Museum funding system is broken, says MA

Geraldine Kendall, 31.03.2014
Official response to regional imbalance has been negligible
The Museums Association (MA) has told a select committee hearing into the work of Arts Council England (ACE) that the current system for distributing museum and arts funding is broken.

The MA submitted a written report last week to the parliamentary committee outlining the problems faced by regional museums under the current model.

In reference to the findings of the recently published Rebalancing Our Cultural Capital report, which showed the extent to which arts funding is skewed towards London, the MA said: “The MA believes the report, alongside large cuts in funding, presents an historic opportunity to talk seriously about the imbalance in funding and ways of addressing it.

"The assumptions on which the decades old framework for arts and museums funding were based no longer apply.”

The MA said the longstanding imbalance was being further exacerbated by cuts in local government funding and the difficulty of raising philanthropic funding outside the capital.

“Many museums outside central London are suffering, or anticipating, harsher cuts than nationals because of their heavy reliance on local authority funding... This is exacerbated as there is far less opportunity to raise philanthropic funding outside central London.”

The association said it was disappointed by the “rather defensive response” to the Rebalancing Our Cultural Capital report: “There may be varying interpretations of the data, which was drawn from ACE and government sources, but government and national organisations should respond constructively...

“It is regrettable that a typical response appears to have been to attempt to undermine the report’s research, followed by attempting to ignore it.”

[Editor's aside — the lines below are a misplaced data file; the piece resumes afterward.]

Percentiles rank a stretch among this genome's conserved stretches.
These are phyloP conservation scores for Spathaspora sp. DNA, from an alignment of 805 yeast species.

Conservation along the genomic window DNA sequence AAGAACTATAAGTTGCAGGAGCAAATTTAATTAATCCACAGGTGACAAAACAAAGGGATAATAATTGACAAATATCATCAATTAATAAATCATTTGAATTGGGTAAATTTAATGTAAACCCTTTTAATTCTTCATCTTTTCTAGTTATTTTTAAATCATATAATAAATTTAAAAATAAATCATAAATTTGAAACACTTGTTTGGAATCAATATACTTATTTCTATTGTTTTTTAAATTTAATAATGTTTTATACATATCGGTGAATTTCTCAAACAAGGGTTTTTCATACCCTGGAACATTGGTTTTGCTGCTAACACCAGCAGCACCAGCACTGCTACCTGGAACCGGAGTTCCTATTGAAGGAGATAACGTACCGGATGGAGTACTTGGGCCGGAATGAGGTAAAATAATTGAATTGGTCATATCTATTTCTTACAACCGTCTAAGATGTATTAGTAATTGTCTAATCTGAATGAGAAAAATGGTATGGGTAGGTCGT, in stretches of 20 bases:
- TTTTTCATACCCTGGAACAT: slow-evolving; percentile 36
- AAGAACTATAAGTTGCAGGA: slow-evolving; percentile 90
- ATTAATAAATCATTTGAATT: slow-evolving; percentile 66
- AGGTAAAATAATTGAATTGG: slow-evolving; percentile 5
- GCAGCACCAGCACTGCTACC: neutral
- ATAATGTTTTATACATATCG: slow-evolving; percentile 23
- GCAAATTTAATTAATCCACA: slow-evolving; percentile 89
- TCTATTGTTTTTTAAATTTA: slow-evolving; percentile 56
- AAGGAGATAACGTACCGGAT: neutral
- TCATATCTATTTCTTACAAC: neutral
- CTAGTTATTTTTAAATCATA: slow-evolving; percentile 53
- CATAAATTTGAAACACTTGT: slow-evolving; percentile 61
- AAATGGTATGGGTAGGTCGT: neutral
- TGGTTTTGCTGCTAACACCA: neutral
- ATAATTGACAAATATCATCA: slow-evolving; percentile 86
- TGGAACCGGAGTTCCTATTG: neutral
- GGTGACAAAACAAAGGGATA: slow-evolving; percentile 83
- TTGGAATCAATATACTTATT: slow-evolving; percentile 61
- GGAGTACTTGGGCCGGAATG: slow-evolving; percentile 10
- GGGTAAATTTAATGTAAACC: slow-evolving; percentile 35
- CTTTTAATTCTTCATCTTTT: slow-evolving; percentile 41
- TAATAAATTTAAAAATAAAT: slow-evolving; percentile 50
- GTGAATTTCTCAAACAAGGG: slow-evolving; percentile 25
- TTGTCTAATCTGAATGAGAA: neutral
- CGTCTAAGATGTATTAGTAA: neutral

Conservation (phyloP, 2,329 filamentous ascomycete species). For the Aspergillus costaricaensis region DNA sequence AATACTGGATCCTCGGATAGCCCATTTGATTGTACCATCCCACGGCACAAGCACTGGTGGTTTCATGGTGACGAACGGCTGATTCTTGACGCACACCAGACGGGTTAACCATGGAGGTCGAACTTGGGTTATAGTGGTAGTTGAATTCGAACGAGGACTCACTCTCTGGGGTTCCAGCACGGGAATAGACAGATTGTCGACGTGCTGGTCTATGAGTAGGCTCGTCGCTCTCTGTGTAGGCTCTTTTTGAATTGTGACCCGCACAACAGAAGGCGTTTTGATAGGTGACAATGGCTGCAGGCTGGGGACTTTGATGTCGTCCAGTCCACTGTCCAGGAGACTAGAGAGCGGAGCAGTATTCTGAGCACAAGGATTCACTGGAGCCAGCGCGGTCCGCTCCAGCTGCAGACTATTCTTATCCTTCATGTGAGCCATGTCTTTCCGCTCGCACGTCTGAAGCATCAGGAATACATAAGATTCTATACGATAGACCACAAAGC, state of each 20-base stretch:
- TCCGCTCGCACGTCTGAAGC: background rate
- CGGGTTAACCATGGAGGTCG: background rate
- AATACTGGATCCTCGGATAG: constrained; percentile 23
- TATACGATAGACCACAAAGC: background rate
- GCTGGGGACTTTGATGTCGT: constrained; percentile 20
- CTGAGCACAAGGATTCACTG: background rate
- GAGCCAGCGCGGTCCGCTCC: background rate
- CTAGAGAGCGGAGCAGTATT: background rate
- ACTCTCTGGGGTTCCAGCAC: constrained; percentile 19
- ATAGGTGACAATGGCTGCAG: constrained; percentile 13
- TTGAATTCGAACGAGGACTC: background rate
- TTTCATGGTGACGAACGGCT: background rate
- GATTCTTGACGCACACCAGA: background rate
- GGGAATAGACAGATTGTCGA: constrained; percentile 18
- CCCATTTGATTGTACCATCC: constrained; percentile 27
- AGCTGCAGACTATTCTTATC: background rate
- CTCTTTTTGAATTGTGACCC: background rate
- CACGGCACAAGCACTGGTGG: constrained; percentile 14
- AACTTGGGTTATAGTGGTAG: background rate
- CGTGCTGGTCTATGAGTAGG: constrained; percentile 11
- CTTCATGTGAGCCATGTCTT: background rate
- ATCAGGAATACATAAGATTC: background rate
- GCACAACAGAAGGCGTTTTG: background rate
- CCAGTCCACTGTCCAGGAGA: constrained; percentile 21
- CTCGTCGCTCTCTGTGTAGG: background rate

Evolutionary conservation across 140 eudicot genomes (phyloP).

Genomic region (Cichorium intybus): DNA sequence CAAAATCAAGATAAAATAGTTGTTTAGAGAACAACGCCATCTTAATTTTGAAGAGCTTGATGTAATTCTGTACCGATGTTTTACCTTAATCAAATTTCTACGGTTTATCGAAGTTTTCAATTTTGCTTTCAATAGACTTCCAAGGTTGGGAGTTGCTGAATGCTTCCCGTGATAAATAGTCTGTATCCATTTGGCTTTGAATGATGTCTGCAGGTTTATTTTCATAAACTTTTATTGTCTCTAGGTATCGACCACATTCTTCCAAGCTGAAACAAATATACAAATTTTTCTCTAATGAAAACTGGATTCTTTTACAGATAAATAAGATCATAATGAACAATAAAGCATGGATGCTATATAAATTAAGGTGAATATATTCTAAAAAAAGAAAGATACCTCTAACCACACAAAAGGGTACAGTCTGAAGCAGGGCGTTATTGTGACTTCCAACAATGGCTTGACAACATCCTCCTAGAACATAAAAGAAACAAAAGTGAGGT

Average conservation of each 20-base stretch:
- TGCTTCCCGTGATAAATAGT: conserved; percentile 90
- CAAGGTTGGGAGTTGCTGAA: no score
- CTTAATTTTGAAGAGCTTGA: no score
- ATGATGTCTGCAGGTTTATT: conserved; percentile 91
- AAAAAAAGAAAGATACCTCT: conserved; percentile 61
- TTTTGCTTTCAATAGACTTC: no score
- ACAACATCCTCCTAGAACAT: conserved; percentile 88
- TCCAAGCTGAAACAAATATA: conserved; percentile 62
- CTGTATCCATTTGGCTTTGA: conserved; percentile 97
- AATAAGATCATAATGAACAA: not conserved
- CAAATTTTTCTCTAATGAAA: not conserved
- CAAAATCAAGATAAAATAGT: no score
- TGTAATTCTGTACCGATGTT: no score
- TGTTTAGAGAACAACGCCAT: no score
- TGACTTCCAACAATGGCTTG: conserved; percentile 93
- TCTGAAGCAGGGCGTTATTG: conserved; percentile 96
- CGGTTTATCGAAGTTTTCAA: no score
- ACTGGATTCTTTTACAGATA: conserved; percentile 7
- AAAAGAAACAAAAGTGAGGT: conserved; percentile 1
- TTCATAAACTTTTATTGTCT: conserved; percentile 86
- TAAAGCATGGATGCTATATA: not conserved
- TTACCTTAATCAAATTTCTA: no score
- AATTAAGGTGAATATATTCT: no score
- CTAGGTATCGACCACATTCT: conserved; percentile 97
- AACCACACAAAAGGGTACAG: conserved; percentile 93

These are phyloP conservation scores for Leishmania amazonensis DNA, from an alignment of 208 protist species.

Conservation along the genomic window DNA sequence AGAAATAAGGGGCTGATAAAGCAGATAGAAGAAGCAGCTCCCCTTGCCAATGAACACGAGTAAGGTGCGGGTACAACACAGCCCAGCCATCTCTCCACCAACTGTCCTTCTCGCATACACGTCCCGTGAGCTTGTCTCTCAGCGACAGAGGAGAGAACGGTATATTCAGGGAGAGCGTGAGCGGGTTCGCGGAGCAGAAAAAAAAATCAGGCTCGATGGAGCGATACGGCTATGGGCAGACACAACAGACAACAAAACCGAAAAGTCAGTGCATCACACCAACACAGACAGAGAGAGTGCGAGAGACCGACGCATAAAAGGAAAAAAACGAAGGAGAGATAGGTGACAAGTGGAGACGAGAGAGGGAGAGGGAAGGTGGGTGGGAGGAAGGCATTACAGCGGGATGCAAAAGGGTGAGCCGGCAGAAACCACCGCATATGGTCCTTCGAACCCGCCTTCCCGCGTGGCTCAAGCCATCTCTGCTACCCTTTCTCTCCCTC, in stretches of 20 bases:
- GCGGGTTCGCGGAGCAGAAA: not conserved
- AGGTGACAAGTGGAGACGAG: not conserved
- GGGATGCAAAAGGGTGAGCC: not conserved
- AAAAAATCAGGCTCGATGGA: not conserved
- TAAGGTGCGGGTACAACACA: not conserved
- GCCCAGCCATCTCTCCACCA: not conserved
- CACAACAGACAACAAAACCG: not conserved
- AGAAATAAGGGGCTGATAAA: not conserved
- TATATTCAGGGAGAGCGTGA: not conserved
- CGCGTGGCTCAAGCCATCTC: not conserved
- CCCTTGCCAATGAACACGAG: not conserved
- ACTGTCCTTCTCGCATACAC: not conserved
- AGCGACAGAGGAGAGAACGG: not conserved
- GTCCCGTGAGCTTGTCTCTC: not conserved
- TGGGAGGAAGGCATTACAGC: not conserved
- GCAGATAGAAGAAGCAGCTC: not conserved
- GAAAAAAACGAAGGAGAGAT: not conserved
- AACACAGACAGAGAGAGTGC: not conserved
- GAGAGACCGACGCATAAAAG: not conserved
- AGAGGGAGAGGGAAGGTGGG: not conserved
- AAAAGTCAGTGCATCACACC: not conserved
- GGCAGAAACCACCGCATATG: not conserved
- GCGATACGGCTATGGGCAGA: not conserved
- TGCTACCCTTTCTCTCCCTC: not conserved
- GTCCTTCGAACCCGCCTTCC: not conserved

“The response from the Department for Culture, Media and Sport (DCMS) has been negligible; yet, as far as museums are concerned, it is principally the pattern of DCMS funding that is the major contributor to regional inequality.”

The MA called on the arts council and DCMS to set benchmarks to achieve a more balanced financial framework over the next three, five and 10 years.

“They also should take the lead on planning a future for museum provision in England that realistically takes account of what money is likely to be available and from where,” added the MA.

The MA went on to say that the arts council’s five goals were “not always a good fit for museums”. It wrote: “They focus too strongly on concepts of ‘the artist’ and artistic ‘excellence’ that simply do not translate well to modern museums.”

The MA called on ACE to put a greater focus on the social impacts of museums, as outlined in the Museums Change Lives document.

Last week’s select committee hearing was the first of three evidence sessions into the work of the arts council.

The committee also heard evidence from Liz Forgan, former chair of ACE, and the three authors of Rebalancing Our Cultural Capital.